Page 6-A CHESTER COUNTY INDEPENDENT • Thursday, September 2, 2010

By Nancy Canada Congratulations to our new community leaders, Chester County Mayor Dwain Seaton and newly elected commissioners. We look forward to working with all of you. Special thanks goes to outgoing County Mayor Troy Kilzer for his hard work and his vision that has taken our home into the 21st century. The library has just finished a very successful book sale. Anything left on our tables is FREE, so please come and take advantage of all the gems that were not sold in August. Our next book sale will be in either October or November and will be held by the Friends of the Library. The Brown Bag Book Club will meet at noon on Wednesday, Sept. 8, to discuss Turn Left At the Trojan Horse by Brad Herzog. October’s book will be the classic To Kill A Mockingbird in honor of the 50th anniversary of its publication. We will be closed on Monday, Sept. 6, in observance of Labor Day. The Library Board will meet at 5 p.m. on Thursday, Sept. 30. We apologize for the recent inconvenience in

not being able to access Facebook or the Jackson State website from the public computers. We upgraded our Internet filters and the program acted almost like a virus, whether the filters were on or not. We were unable to reach the company who sold us this inferior product by e-mail or by phone – both their sales staff and their tech support gave us busy signals. As a result, we no longer have this product on our computers and the company has been reported to the Better Business Bureau. New arrivals at the library are: DVDS: Grizzly Falls; Percy Jackson and the Olympians; The Velveteen Rabbit; Veggie Tales: Sweetpea Beauty; The Girl With the Dragon Tattoo; The Book of Eli; and Diary of A Wimpy Kid. CAKE PANS: Bunny Treat; Wreath; Easter Bunny; Teddy Bear Mini Cake Pans; Pumpkin Treat Cake Pans; Cookie Treat Pan; and Snowmen Treats. JUVENILE LITERATURE: Artemis Fowl: The Atlantis Complex; The Clique Graphic Novel; My Little Phony: A

Clique Novel; The Ebony Mare; Sent; The Swiss Family Robinson; A Northern Light; Olivia and Her Ducklings; Olivia Trains Her Cat; Skyclan’s Destiny; The Mysterious Benedict Society and The Prisoner’s Dilemma; How to Clean Your Room In Ten Easy Steps; Amelia Bedelia’s First Apple Pie; Bats AT the Ballgame; Penguin’s Snowy Day; Is Your Buffalo Ready for Kindergarten?; Ollie’s Halloween; and Fancy Nancy and the Delectable Cupcakes. ADULT NON-FICTION: In A Heartbeat: Sharing the Power of Cheerful Giving by Leigh Ann Tuohy of The Blind Side; The Temptress: The Scandalous Life of Alice de Janz and the Mysterious Death of Lord Erroll; Decorating With Flea Market Finds; The Art Detective: Fakes, Frauds, Finds, and The Search for Lost Treasure; The Murder Room: The Heirs of Sherlock Holmes Gather to Solve the World’s Most Perplexing Cold Cases; The Girls of Murder City: Fame, Lust and the Beautiful Killers Who Inspired Chicago;

Chester County Independent archives, September 3, 1970

1970 CCHS EAGLES – The 1970 CCHS football squat took time out from busy practice sessions this week in preparation with the season-opener tomorrow night against Lexington, to pose for this picture. Members of the team are, front row, left to right, Bobby Smith, Stan Bell, Jim Rhodes, Jerry Fletcher, Jeff Morris, Richie Bridges, Bob Moore, James Holmes, Lynn Webb. Second row, Nathan Wright, Tim Nash, Gary Carroll, Jimmy King, Allen Stewart, Mike Wilson, Jimmy Knipper, Tommy Rush, Cary Cooper, Rex McCallum and Tommy Holland. Third row, Danny Hall, Randy McPherson, Steve King, Charles Massey, Doug Leath, Anthony Crouse, Roger Maness, Jeff Casey, Mike Hunt, Mike Melton and Brad Brower. Back row, Charles Whitten, Mac Brower, Brad Burton, David Waller, Gary Rowland, Harold Jones, Wayne Kemp, Jackie Thomas, Charles Prince and Tracey Cloud. The Eagles are coached by Head Coach Mel Pratt and his assistants Gilbert Sikes and John Pipkin.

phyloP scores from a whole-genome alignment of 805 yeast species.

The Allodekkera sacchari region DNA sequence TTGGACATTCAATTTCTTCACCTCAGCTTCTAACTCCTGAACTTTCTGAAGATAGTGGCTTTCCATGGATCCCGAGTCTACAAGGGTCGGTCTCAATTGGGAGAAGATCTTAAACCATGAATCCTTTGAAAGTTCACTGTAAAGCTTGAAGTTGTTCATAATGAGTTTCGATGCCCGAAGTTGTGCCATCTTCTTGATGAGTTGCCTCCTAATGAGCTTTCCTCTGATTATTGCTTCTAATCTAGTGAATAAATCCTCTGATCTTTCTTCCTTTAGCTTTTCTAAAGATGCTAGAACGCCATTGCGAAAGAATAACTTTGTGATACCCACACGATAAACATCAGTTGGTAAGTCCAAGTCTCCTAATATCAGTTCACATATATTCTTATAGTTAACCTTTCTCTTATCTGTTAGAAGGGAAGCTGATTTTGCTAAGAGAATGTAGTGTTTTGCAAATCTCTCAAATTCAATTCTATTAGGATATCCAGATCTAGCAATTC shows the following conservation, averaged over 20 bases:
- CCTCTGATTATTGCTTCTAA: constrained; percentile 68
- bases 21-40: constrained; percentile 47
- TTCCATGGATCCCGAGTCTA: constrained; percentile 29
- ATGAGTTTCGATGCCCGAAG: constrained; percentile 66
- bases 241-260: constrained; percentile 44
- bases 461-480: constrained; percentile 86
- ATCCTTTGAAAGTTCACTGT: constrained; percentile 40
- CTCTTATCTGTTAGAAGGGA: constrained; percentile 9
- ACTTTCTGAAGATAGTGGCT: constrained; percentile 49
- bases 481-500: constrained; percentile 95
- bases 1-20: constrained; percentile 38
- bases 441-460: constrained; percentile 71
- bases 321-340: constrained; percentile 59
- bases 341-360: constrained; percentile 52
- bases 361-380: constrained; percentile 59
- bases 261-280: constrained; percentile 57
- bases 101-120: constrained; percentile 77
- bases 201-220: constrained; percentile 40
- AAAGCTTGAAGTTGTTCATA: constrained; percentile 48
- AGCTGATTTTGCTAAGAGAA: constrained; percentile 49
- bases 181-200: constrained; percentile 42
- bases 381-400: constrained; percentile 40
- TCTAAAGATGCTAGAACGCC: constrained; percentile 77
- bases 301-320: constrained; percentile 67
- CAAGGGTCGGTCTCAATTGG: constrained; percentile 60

From Page 5-A

Only August 17. “Mr. and Mrs. Bobby Smith of Henderson are receiving congratulations upon the arrival of a daughter, Anita, on August 18. “Mr. and Mrs. Gene Moss of Henderson announce the arrival of a daughter, Karen Lavelle, on August 19. “Mr. and Mrs. Guy Smith of Bethel Springs are the parents of a son, Jimmy Dean, who was born August 22.

“Born to Cecil and Reba Croom of Montezuma, a son on August 19. “Henderson Clinic” “Mr. and Mrs. Leon Crowe of Jacks Creek announce the arrival of a daughter, Kathy Ann, on August 17.” September 3, 1970 “Stadium Opens Friday Night” “The new $42,000 Chester County High School Stadium will be officially opened in ceremonies preceding the opening football game Friday night against

Lexington, it was jointly announced by Supt. of Schools V. M. Plunk and Phil Hefley, vice president and publicity director of the Henderson Quarterback Club.” “Mayor Will Serve If He’s Elected By Write In Vote” “Henderson Mayor James H. (Sonny) Record, coming to an end of his second two year term as Henderson’s chief executive, said Monday if a movement to reelect him by write-in votes is successful, he will accept the wishes of the voters and serve another term.”

1970 CCHS CHEERLEADERS (at left)– Leading the excitement and raz-ma-taz at Eagle football games this year will be, left to right, Sheryl Tignor, Carolyn Watkins, Rita Perkins, Gail Bryant, Cathy Vernon, Darlene Campbell, Melinda Mitchell and Laura Morris.

Young Romantics: The Tangled Life of English Poetry’s Greatest Generation; Passages In Caregiving: Turning Chaos Into Confidence and Be Thrifty: How to Live Better With Less. ADULT FICTION: Hangman by Faye Kellerman; The Red Queen by Phillipa Gregory; In Harm’s Way by Ridley Pearson; Queen of the Night by J.A. Jance; Cutting for Stone by Abraham Verghese; The Vigilantes by W.E.B. Griffin; Deadly Decisions, Deja Dead, and Spider Bones by Kathy Reichs; Saturday Morning by Lauraine Snelling; Shadow Zone by Iris Johansen; Veil of Night by Linda Howard; Death On the D-List by Nancy Grace; Still Missing by Chevy Stevens; Death Echo by Elizabeth Lowell; Tough Customer by Sandra Brown; The Glass Rainbow by James Lee Burke; Star Island by Carl Hiassen; Where the Rivers Run North by Sam Morton; The Tower, The Zoo, and The Tortoise by Julia Stuart; and Promise of Change by Joan Medlicott. See you at the library!